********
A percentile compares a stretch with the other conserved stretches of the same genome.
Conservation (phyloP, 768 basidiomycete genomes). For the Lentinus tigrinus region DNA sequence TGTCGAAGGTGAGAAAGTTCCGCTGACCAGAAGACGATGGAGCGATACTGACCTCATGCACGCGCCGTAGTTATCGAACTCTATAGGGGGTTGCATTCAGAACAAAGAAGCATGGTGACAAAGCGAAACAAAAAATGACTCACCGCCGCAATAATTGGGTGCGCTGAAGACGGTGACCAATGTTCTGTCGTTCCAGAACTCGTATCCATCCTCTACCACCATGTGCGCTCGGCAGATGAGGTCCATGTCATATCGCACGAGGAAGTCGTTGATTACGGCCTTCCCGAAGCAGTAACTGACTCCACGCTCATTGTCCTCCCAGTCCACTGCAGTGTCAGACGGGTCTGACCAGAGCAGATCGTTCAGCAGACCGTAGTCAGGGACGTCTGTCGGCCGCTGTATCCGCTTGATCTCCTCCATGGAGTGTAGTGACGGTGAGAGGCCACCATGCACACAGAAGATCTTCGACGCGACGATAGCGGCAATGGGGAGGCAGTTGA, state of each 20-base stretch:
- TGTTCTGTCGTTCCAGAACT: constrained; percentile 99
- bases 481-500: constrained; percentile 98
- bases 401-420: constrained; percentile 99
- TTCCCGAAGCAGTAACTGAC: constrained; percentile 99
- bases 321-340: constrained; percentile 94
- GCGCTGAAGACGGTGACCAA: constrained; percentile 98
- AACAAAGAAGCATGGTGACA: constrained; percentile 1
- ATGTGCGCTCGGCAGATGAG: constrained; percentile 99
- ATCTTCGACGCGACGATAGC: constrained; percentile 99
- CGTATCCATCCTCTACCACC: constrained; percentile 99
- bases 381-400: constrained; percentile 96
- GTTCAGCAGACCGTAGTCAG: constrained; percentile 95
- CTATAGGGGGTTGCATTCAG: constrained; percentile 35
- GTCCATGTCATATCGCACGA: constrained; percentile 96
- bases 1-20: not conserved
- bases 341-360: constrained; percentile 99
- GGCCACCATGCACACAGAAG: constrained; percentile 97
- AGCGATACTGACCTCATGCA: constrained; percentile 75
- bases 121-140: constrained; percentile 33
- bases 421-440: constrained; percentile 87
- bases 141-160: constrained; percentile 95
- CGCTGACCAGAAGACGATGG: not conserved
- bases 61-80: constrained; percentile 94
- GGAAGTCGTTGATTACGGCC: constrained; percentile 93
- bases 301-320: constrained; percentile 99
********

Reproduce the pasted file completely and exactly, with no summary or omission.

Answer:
A percentile compares a stretch with the other conserved stretches of the same genome.
Conservation (phyloP, 768 basidiomycete genomes). For the Lentinus tigrinus region DNA sequence TGTCGAAGGTGAGAAAGTTCCGCTGACCAGAAGACGATGGAGCGATACTGACCTCATGCACGCGCCGTAGTTATCGAACTCTATAGGGGGTTGCATTCAGAACAAAGAAGCATGGTGACAAAGCGAAACAAAAAATGACTCACCGCCGCAATAATTGGGTGCGCTGAAGACGGTGACCAATGTTCTGTCGTTCCAGAACTCGTATCCATCCTCTACCACCATGTGCGCTCGGCAGATGAGGTCCATGTCATATCGCACGAGGAAGTCGTTGATTACGGCCTTCCCGAAGCAGTAACTGACTCCACGCTCATTGTCCTCCCAGTCCACTGCAGTGTCAGACGGGTCTGACCAGAGCAGATCGTTCAGCAGACCGTAGTCAGGGACGTCTGTCGGCCGCTGTATCCGCTTGATCTCCTCCATGGAGTGTAGTGACGGTGAGAGGCCACCATGCACACAGAAGATCTTCGACGCGACGATAGCGGCAATGGGGAGGCAGTTGA, state of each 20-base stretch:
- TGTTCTGTCGTTCCAGAACT: constrained; percentile 99
- bases 481-500: constrained; percentile 98
- bases 401-420: constrained; percentile 99
- TTCCCGAAGCAGTAACTGAC: constrained; percentile 99
- bases 321-340: constrained; percentile 94
- GCGCTGAAGACGGTGACCAA: constrained; percentile 98
- AACAAAGAAGCATGGTGACA: constrained; percentile 1
- ATGTGCGCTCGGCAGATGAG: constrained; percentile 99
- ATCTTCGACGCGACGATAGC: constrained; percentile 99
- CGTATCCATCCTCTACCACC: constrained; percentile 99
- bases 381-400: constrained; percentile 96
- GTTCAGCAGACCGTAGTCAG: constrained; percentile 95
- CTATAGGGGGTTGCATTCAG: constrained; percentile 35
- GTCCATGTCATATCGCACGA: constrained; percentile 96
- bases 1-20: not conserved
- bases 341-360: constrained; percentile 99
- GGCCACCATGCACACAGAAG: constrained; percentile 97
- AGCGATACTGACCTCATGCA: constrained; percentile 75
- bases 121-140: constrained; percentile 33
- bases 421-440: constrained; percentile 87
- bases 141-160: constrained; percentile 95
- CGCTGACCAGAAGACGATGG: not conserved
- bases 61-80: constrained; percentile 94
- GGAAGTCGTTGATTACGGCC: constrained; percentile 93
- bases 301-320: constrained; percentile 99